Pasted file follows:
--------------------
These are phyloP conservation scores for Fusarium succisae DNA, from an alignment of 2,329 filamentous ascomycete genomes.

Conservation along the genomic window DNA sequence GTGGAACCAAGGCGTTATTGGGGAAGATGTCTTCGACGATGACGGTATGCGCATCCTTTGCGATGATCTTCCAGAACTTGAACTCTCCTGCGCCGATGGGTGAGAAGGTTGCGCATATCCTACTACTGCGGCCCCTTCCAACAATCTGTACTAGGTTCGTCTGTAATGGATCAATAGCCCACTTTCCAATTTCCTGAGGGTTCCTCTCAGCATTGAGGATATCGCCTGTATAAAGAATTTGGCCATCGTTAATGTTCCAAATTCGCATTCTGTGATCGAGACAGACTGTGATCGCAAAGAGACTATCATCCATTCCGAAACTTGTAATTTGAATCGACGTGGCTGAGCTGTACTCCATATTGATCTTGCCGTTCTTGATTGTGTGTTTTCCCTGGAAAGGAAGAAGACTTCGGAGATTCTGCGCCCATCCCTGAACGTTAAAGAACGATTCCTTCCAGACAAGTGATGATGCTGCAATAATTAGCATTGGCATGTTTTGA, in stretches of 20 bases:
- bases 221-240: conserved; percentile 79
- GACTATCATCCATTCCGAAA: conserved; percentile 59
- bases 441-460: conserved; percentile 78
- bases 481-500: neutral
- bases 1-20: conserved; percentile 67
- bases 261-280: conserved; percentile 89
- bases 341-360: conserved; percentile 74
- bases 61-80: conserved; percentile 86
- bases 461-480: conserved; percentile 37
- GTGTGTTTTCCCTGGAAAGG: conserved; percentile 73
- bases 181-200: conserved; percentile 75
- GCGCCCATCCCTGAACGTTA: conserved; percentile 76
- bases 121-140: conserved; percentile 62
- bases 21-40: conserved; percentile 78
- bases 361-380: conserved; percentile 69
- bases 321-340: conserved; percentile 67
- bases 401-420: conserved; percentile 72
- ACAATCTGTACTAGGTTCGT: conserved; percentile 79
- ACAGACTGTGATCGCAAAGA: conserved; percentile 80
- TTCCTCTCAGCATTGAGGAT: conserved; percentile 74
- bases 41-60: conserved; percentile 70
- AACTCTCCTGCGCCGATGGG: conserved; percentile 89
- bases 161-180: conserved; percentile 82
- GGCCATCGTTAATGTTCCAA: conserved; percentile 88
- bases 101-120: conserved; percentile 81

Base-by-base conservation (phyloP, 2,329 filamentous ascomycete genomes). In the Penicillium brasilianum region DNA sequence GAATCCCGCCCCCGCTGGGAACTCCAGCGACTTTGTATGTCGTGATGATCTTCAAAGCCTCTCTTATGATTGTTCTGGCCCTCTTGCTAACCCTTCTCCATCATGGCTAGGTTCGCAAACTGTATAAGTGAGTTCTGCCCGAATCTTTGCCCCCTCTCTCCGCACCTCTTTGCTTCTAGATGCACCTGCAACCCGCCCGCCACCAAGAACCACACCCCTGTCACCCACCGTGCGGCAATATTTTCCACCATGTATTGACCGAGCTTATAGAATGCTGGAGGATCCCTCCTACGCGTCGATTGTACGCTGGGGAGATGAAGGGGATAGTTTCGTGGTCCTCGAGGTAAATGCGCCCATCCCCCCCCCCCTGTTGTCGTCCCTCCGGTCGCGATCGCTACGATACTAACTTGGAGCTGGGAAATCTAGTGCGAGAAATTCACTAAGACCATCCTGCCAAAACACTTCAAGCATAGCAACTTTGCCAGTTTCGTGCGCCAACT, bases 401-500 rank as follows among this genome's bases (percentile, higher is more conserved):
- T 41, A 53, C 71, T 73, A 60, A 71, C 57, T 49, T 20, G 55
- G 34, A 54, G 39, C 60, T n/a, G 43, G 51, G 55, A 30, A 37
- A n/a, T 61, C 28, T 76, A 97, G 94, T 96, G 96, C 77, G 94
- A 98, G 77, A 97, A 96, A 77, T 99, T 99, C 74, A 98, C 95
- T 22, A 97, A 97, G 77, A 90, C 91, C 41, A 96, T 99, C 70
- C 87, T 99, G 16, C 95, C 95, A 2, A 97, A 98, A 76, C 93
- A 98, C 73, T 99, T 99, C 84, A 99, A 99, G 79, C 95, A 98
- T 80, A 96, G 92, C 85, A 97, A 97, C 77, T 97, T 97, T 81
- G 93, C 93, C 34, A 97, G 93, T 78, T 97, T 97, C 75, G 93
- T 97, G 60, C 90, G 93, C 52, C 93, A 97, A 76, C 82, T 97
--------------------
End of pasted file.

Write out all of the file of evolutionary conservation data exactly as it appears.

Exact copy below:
These are phyloP conservation scores for Fusarium succisae DNA, from an alignment of 2,329 filamentous ascomycete genomes.

Conservation along the genomic window DNA sequence GTGGAACCAAGGCGTTATTGGGGAAGATGTCTTCGACGATGACGGTATGCGCATCCTTTGCGATGATCTTCCAGAACTTGAACTCTCCTGCGCCGATGGGTGAGAAGGTTGCGCATATCCTACTACTGCGGCCCCTTCCAACAATCTGTACTAGGTTCGTCTGTAATGGATCAATAGCCCACTTTCCAATTTCCTGAGGGTTCCTCTCAGCATTGAGGATATCGCCTGTATAAAGAATTTGGCCATCGTTAATGTTCCAAATTCGCATTCTGTGATCGAGACAGACTGTGATCGCAAAGAGACTATCATCCATTCCGAAACTTGTAATTTGAATCGACGTGGCTGAGCTGTACTCCATATTGATCTTGCCGTTCTTGATTGTGTGTTTTCCCTGGAAAGGAAGAAGACTTCGGAGATTCTGCGCCCATCCCTGAACGTTAAAGAACGATTCCTTCCAGACAAGTGATGATGCTGCAATAATTAGCATTGGCATGTTTTGA, in stretches of 20 bases:
- bases 221-240: conserved; percentile 79
- GACTATCATCCATTCCGAAA: conserved; percentile 59
- bases 441-460: conserved; percentile 78
- bases 481-500: neutral
- bases 1-20: conserved; percentile 67
- bases 261-280: conserved; percentile 89
- bases 341-360: conserved; percentile 74
- bases 61-80: conserved; percentile 86
- bases 461-480: conserved; percentile 37
- GTGTGTTTTCCCTGGAAAGG: conserved; percentile 73
- bases 181-200: conserved; percentile 75
- GCGCCCATCCCTGAACGTTA: conserved; percentile 76
- bases 121-140: conserved; percentile 62
- bases 21-40: conserved; percentile 78
- bases 361-380: conserved; percentile 69
- bases 321-340: conserved; percentile 67
- bases 401-420: conserved; percentile 72
- ACAATCTGTACTAGGTTCGT: conserved; percentile 79
- ACAGACTGTGATCGCAAAGA: conserved; percentile 80
- TTCCTCTCAGCATTGAGGAT: conserved; percentile 74
- bases 41-60: conserved; percentile 70
- AACTCTCCTGCGCCGATGGG: conserved; percentile 89
- bases 161-180: conserved; percentile 82
- GGCCATCGTTAATGTTCCAA: conserved; percentile 88
- bases 101-120: conserved; percentile 81

Base-by-base conservation (phyloP, 2,329 filamentous ascomycete genomes). In the Penicillium brasilianum region DNA sequence GAATCCCGCCCCCGCTGGGAACTCCAGCGACTTTGTATGTCGTGATGATCTTCAAAGCCTCTCTTATGATTGTTCTGGCCCTCTTGCTAACCCTTCTCCATCATGGCTAGGTTCGCAAACTGTATAAGTGAGTTCTGCCCGAATCTTTGCCCCCTCTCTCCGCACCTCTTTGCTTCTAGATGCACCTGCAACCCGCCCGCCACCAAGAACCACACCCCTGTCACCCACCGTGCGGCAATATTTTCCACCATGTATTGACCGAGCTTATAGAATGCTGGAGGATCCCTCCTACGCGTCGATTGTACGCTGGGGAGATGAAGGGGATAGTTTCGTGGTCCTCGAGGTAAATGCGCCCATCCCCCCCCCCCTGTTGTCGTCCCTCCGGTCGCGATCGCTACGATACTAACTTGGAGCTGGGAAATCTAGTGCGAGAAATTCACTAAGACCATCCTGCCAAAACACTTCAAGCATAGCAACTTTGCCAGTTTCGTGCGCCAACT, bases 401-500 rank as follows among this genome's bases (percentile, higher is more conserved):
- T 41, A 53, C 71, T 73, A 60, A 71, C 57, T 49, T 20, G 55
- G 34, A 54, G 39, C 60, T n/a, G 43, G 51, G 55, A 30, A 37
- A n/a, T 61, C 28, T 76, A 97, G 94, T 96, G 96, C 77, G 94
- A 98, G 77, A 97, A 96, A 77, T 99, T 99, C 74, A 98, C 95
- T 22, A 97, A 97, G 77, A 90, C 91, C 41, A 96, T 99, C 70
- C 87, T 99, G 16, C 95, C 95, A 2, A 97, A 98, A 76, C 93
- A 98, C 73, T 99, T 99, C 84, A 99, A 99, G 79, C 95, A 98
- T 80, A 96, G 92, C 85, A 97, A 97, C 77, T 97, T 97, T 81
- G 93, C 93, C 34, A 97, G 93, T 78, T 97, T 97, C 75, G 93
- T 97, G 60, C 90, G 93, C 52, C 93, A 97, A 76, C 82, T 97